WACO, TX — When President Biden put pen to paper last week declaring Juneteenth a federal holiday, sitting front row at the White House was Opal Lee, a 94-year-old Texan who has made honoring the holiday her life’s work.
“It’s not a Black holiday, it’s not a Texas holiday," Lee told 25 News in an interview this week. "It represents freedom, not only for those that got it last in Galveston, but for all of us."
Freshly back from a whirlwind trip to Washington D.C., the longtime activist and advocate still can’t quite believe years of dedicated work finally ended with national recognition.
Turns out, 2021 was just the right moment, according to Lee.
“The young people are saying enough is enough. We need to do something about the racism and disparities in our country,” said Lee.
For years, the Fort Worth resident has led people from all walks of life on an annual march to the nation’s capitol as part of the effort to get Juneteenth declared a federal holiday.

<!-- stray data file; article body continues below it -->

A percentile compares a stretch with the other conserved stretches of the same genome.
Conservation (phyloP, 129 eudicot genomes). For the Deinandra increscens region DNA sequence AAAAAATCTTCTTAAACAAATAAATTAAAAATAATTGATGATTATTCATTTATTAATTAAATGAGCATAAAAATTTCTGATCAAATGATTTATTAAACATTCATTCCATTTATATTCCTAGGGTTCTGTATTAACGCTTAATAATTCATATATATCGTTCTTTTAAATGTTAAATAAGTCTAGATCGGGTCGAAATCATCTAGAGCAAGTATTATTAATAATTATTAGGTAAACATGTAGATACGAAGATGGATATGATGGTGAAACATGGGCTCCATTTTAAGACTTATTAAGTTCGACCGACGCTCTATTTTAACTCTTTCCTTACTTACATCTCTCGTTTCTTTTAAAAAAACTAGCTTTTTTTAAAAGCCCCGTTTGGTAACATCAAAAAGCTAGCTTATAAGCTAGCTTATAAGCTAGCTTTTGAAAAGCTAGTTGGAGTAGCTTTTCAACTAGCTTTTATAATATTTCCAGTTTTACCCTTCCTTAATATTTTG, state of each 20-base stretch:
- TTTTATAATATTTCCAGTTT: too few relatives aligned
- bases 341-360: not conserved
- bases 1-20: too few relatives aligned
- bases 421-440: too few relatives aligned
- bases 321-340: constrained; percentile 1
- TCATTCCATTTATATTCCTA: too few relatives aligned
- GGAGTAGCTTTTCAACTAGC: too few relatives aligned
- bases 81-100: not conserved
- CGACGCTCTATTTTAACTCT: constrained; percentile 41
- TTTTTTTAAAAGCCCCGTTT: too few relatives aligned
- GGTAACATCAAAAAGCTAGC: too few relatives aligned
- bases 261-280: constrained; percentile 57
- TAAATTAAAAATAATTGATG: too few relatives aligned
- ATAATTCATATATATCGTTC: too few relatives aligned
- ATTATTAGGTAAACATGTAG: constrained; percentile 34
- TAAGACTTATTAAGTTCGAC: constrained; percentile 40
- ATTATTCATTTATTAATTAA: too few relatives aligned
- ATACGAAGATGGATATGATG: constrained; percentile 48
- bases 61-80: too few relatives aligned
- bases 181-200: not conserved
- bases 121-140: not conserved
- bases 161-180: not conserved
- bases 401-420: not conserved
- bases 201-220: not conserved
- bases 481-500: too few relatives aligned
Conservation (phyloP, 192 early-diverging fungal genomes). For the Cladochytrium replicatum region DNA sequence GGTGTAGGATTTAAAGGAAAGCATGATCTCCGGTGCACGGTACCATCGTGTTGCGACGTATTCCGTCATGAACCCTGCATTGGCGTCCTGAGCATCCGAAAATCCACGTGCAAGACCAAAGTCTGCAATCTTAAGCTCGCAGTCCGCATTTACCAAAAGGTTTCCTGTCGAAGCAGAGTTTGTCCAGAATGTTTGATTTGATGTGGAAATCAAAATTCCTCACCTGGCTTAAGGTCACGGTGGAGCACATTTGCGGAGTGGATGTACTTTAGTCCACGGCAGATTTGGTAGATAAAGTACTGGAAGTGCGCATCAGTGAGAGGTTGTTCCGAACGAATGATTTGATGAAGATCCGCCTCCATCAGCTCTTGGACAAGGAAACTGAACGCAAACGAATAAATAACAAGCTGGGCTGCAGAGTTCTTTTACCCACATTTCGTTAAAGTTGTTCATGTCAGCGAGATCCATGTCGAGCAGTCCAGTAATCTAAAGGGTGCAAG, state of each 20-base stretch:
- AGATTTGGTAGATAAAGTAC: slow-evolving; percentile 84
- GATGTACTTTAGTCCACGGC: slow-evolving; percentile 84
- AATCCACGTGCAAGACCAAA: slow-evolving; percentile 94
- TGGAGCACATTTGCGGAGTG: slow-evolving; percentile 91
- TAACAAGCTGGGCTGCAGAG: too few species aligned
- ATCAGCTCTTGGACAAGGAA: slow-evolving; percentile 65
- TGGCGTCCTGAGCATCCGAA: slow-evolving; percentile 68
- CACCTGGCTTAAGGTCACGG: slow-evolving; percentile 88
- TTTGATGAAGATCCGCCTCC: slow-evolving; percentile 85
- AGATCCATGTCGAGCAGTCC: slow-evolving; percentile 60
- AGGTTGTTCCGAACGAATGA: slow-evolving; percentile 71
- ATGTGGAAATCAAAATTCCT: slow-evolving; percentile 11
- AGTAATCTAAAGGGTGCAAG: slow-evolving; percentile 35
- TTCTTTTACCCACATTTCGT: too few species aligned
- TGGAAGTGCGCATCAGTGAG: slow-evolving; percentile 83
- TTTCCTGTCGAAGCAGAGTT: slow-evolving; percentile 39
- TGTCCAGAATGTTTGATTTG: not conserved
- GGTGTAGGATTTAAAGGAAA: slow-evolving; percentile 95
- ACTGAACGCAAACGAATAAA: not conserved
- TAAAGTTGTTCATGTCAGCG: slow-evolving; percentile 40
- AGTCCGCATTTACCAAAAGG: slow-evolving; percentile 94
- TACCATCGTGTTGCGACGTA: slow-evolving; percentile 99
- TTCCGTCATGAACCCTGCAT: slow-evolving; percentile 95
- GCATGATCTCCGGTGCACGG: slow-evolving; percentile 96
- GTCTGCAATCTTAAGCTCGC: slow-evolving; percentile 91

June 19th has long represented a pivotal moment in American history as the day when still enslaved Black men and women in Galveston learned they were actually free, two years after the Emancipation Proclamation was signed.
Most states recognize it as a state holiday, but federal observance seemed like a hill to steep to climb. After all, the last federal designation was MLK day way back in 1983.
But then Ms. Opal started marching, and she isn’t slowing down anytime soon.
“There’s so much work to be done, so we’re gonna breath deep and jump into it,” said Lee.